Giving Cannabis the Respect She Deserves

One day while entrepreneur and environmental activist Salimeh Tabrizi, M.Ed., was meditating, the cannabis plant came to her in a vision as an infuriated goddess of compassion. “She was tired of being abused, misused, misunderstood, and prostituted,” Tabrizi says. “She demanded reverence.”


Tabrizi was called to action. She created the Cannabis Hemp Conference and Expo (CHCE), one of Canada's largest and only women-run cannabis conferences, with 50 presenters and more than 900 attendees. The fourth annual conference will be held May 6 and 7, 2017, at The Nest, the University of British Columbia’s beautiful new LEED Platinum-certified building. An important conference goal, Tabrizi says, is “giving thanks to cannabis for all that she gives.”

A diverse group of environmentally sensitive experts—including doctors, researchers, biologists, authors, artists, naturopaths, growers, activists, historians, entrepreneurs, industry experts, and more—will discuss growing cannabis outdoors without toxic chemicals and “being mindful, respectful, non-abusive or addictive,” Tabrizi says. Workshops will cover everything from cannabis and health to cooking and juicing to organic growing methods. Master holistic growers Susan Sheldon, David Bernard-Perron and Travis Lane will offer hands-on garden wisdom, Vancouver’s own cannabis activist and advocate Mary Jean Dunsdon (“Water Melon”) will do a cooking demonstration, and musician John Sheldon (Susan’s husband) will provide cannabis-inspired ceremonial music. Every individual who steps into “the container of the conference” helps co-create a gathering about community and working together, Tabrizi says.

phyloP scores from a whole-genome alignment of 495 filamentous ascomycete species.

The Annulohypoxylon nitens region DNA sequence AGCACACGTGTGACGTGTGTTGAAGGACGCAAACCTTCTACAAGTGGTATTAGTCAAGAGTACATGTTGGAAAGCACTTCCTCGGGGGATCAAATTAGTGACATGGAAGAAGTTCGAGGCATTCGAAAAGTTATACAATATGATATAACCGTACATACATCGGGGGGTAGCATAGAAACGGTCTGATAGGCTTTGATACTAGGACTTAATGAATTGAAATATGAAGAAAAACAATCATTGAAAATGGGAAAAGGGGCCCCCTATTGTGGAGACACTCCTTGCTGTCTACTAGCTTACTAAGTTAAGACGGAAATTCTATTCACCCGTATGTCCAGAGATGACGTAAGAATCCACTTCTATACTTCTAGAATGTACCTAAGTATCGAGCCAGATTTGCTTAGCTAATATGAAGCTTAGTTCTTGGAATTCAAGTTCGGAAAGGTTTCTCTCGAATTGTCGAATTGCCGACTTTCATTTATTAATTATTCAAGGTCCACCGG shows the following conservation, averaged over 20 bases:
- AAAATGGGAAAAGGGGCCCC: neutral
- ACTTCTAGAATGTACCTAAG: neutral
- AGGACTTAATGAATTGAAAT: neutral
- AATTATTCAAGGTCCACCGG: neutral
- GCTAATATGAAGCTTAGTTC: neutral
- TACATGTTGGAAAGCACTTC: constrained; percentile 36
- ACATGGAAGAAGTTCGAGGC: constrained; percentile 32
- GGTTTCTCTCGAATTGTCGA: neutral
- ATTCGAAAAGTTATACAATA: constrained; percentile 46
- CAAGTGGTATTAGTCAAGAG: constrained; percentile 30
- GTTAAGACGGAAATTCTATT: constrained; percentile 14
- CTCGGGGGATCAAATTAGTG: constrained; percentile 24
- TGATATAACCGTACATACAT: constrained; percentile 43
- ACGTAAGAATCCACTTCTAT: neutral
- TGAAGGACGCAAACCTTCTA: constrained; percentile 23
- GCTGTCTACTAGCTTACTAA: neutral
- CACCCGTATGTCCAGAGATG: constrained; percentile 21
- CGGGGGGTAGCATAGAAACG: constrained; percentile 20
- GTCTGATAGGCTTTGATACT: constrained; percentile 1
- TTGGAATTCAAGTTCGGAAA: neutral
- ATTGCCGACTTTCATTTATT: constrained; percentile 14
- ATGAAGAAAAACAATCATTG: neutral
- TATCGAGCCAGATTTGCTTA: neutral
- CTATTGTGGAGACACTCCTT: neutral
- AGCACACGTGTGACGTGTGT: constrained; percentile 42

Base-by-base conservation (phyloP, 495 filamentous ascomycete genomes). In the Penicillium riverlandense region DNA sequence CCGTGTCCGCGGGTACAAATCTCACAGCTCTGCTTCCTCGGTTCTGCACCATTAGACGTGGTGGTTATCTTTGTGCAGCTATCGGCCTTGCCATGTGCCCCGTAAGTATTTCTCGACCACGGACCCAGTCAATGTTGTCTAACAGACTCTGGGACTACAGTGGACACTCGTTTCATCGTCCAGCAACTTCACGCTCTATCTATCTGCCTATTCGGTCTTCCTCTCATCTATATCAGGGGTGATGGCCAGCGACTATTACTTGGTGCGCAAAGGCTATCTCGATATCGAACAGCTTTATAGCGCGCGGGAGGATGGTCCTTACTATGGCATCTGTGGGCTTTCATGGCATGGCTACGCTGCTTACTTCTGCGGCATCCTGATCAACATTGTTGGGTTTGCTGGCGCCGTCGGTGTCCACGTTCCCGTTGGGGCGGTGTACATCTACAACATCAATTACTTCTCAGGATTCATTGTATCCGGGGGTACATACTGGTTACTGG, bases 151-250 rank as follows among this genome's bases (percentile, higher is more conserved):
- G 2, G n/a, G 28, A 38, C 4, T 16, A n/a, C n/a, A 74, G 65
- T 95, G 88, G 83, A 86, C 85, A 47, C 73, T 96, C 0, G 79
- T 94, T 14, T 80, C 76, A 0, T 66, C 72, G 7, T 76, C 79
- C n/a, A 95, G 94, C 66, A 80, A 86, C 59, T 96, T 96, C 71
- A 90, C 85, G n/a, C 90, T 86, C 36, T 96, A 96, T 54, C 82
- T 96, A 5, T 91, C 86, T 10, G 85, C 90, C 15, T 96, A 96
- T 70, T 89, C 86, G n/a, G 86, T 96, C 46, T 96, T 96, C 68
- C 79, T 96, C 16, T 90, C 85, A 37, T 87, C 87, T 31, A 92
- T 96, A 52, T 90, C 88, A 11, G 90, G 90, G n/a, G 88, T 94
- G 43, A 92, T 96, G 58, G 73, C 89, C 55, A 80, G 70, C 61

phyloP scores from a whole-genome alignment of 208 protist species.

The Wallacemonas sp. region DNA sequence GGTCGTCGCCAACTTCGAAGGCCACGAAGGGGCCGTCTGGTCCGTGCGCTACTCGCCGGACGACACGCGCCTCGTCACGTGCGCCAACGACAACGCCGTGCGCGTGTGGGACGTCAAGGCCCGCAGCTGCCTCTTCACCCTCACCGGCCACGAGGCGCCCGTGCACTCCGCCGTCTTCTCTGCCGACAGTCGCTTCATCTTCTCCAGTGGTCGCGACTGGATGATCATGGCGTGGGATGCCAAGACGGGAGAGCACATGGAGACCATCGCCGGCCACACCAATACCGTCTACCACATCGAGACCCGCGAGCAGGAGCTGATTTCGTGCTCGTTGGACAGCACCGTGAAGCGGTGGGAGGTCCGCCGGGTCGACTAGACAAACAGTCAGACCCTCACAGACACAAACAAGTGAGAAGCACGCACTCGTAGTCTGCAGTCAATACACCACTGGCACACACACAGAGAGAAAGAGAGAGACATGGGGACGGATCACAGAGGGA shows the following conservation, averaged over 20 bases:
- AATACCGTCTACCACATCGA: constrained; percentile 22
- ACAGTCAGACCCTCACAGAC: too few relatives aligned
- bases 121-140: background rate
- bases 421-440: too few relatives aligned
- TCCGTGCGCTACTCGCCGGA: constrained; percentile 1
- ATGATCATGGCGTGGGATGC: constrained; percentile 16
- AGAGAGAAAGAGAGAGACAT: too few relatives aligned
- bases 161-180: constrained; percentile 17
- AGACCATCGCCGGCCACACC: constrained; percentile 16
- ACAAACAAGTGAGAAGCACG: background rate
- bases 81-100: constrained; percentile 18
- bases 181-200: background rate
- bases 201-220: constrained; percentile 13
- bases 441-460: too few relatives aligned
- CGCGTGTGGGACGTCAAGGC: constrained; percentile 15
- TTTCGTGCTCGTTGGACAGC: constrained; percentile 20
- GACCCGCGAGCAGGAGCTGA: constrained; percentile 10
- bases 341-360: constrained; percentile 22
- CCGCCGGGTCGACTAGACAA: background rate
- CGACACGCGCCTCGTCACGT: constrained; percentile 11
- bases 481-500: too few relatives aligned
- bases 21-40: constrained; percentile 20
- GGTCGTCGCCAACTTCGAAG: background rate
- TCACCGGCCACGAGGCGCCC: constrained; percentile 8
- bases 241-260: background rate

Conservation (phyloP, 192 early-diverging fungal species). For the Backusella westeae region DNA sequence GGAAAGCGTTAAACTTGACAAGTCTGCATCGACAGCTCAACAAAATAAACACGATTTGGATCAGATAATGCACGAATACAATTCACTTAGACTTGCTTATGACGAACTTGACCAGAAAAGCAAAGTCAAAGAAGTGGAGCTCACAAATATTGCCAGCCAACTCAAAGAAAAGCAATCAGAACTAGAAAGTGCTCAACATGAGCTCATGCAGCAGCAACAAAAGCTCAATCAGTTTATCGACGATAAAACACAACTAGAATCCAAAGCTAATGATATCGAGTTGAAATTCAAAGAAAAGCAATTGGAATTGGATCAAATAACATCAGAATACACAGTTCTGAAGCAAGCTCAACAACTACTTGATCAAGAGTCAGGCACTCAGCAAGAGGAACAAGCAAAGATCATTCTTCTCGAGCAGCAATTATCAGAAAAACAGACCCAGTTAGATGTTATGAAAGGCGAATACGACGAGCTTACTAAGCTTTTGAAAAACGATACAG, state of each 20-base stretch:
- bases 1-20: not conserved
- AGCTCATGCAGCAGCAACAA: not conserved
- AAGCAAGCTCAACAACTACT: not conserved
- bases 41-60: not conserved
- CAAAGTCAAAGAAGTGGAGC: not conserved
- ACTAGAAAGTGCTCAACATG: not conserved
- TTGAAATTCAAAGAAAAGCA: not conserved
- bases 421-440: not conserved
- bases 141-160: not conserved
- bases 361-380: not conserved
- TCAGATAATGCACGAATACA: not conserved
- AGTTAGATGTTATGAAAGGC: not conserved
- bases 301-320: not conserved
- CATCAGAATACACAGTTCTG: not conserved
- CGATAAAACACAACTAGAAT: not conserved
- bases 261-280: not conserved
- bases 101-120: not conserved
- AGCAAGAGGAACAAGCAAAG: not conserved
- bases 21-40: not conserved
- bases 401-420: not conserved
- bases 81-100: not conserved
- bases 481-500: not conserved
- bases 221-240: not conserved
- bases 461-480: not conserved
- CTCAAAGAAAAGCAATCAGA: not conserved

“Ultimately,” she adds, “it’s about self-empowerment and leading with your heart for the plants.”

Tabrizi is appalled that cannabis has been “degraded, prostituted, villainized, stigmatized, and imprisoned—grown indoors without natural light and air.” She’ll never forget visiting a Canadian grower who looked over a prize plant and said, “I want to see how much this bitch can get me.”

“That,” she says, “is incredibly disrespectful and abusive.”

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Cannabis and Ayahuasca, Plant Medicine Teachers

Tabrizi immigrated to Canada from Iran when she was nine. She earned a master’s degree in education in counseling psychology from the University of British Columbia in 2015 but practiced counseling for only a year. A seasoned ayahuasca journeyer, she got a message during ceremony in the Peruvian Amazon in 2016 that she should step into an integration counsellor role, helping people integrate their ayahuasca experiences into their day-to-day lives. For the past four years, she has assisted during ayahuasca ceremonies and post-ceremony integration, sharing grounding tools with people whose lives may have been turned upside down after drinking ayahuasca.

“Madre (Mama Ayahuasca) told me that her medicine was being wasted because people were drinking, then drinking, then drinking again and not doing the integration work when they returned home, so they were not fully experiencing positive changes and continued to repeat the same patterns and programming,” Tabrizi says. “These plant medicines ultimately want to help and support us in connecting to our higher selves. Using ayahuasca or cannabis—or any plant medicine—as a crutch is not a way to empowerment.”

Ayahuasca and cannabis have been important teachers for Tabrizi. When she began communing with cannabis, it amplified her anxiety, and her mind raced. “She would kick my ass!” Tabrizi says. She spent years learning to calm down and slow down so she could be at peace with cannabis.

“I didn’t have access to cannabis in high school, so I didn’t try it until my first year at university, and I actually hallucinated,she says. “My focus, intention and willingness to work allowed me to work through blocks to self-love and love for others, clear away the fear, and welcome in empowerment.”